Third is efficiency. By building rapport and trust through the Full-Spectrum Client Intake right from the outset, there is a quality of joy, spaciousness, and playfulness that makes everything go much more smoothly. Not only that, as designers we don’t have to waste time guessing what our clients want, the intake itself allows us to experience the project through our clients’ eyes. So, by getting to know our clients right from the beginning, learning about their wants and needs and beliefs and values, we are typically able to come up with very personal, very powerful design solutions right from the start.
Fourth is creativity. The Full-Spectrum Client Intake promotes genuine collaboration by giving everyone a voice and valuing everyone involved, which optimizes creativity.
Unlike some architects and designers who view creativity as a gift that only certain people are born with, 3 Light Design views creativity as a defining trait of being human. Designers are naturally creative. Clients are naturally creative. Contractors, engineers, and building officials are naturally creative, too. As a defining trait of being human, 3 Light Design also views creativity as a basic need for true fulfillment.
Now, I imagine that many of you may be saying to yourself, “Yeah, yeah. Well, I’m not creative” or “I’m not the creative type.” I get it. I get it because there has indeed been a long history of many seeing creativity as a gift that only certain people have.
In the building trades, for example, the reigning belief is that architects and designers have it while contractors and engineers don’t.
But, without belaboring in the point, creativity isn’t limited to only certain human activities, such as the arts or innovation. It is way of being, an open, curious, and responsive way of being that can be applied to anything.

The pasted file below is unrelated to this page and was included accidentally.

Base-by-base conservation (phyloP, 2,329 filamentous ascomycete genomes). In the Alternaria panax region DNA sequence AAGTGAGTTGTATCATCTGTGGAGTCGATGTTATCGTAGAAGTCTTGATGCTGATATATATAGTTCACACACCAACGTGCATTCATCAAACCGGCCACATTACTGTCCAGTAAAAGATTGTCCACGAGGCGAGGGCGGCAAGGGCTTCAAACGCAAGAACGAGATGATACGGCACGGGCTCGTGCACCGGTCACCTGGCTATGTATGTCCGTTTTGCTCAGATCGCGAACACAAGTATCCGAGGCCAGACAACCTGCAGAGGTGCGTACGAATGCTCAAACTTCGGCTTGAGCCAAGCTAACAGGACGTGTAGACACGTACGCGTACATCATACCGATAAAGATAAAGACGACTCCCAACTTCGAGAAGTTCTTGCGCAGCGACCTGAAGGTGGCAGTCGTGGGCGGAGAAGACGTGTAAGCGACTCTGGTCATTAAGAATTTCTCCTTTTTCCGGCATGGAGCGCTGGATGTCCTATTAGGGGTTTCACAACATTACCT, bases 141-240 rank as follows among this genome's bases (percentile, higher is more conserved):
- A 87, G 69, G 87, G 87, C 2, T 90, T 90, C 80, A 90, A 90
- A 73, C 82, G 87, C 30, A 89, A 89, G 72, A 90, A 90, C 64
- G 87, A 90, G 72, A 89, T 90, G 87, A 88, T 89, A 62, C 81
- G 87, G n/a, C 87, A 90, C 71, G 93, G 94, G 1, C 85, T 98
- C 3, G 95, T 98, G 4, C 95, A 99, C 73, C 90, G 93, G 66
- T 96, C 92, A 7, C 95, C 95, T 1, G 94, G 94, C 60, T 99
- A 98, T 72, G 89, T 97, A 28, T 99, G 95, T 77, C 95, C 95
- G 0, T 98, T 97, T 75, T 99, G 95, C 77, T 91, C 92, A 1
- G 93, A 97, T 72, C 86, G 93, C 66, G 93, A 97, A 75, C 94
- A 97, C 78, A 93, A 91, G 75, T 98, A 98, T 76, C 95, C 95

In this light, an architect who isn’t open to the suggestion, nor curious about how a client actually uses her home, and just wants to repeat a design solution that worked for him or her on a previous project is employing little or no creativity. By contrast, a contractor who shows genuine interest in the client’s needs, asks lots question, and comes up with a solution based on the present conditions is being highly creative.
Great ideas can come from anyone. And, as was mentioned before, not only do we interview the clients, we share openly about our lives, too, including both strengths and weaknesses. By sharing up front that we designers are perfectly imperfect human beings like everyone else, it levels the playing field between the so-called “expert designer” and the so-called “know-nothing client”, which gives license to us all to share our ideas freely and openly with one another.
Moreover, in the words of Richard Rudd, a visionary in unlocking true human potential, “When the authority [the architect or designer] becomes the servant and the servant [the client] becomes the authority then the relationship really hums with power.” As a result, creative and innovative ideas and solutions don’t just come from the lead designer, they are invited and welcomed to come from everyone, including the clients, including the contractor, including city officials and everyone else who cares to share their unique perspective. (For more on the subject of creativity as defining human trait, check out The Shoreline of Wonder: On Being Creative by 3 Lights Design’s founder, Austin Hill Shaw)
The final element is problem solving. Due to the complexity and time lines associated with remodels, renovations, and new construction, challenges inevitably come up. A roofline that worked well in plan view is revealed to block an important window when drawn in elevation. A city official mandates late in the game, that there needs to be a third parking space on the site plan. The contractor’s initial demolition reveals a large area of dry rot that needs to be repaired.
Again, if a crisis marks the very first time all parties involved get together and try to communicate with any depth, the results can be disastrous. Without having built any rapport or trust up front, fear and resentment can quickly rear their ugly heads.
On the contrary, having the designer and clients go through the Full-Spectrum Client Intake upfront, rapport and trust are already part of the project’s DNA, which allows everyone to listen to one another, take a breath, assess the situation, and come up with a solution. Moreover, when approached accordingly, the so-called problem often reveals something absolutely magical: some unforeseen opportunity that improves the project in ways that no one could have even imagined.
When people trust one another and work in a truly creative and collaborative manner, the project takes on a life of its own and magic is truly possible.
Your Remodel Done Right
If you want to get your remodel, renovation, or new home or office off to the right start and are looking for help building a strong and mutually respectful team, please reach out to us and let’s explore what we can do to help.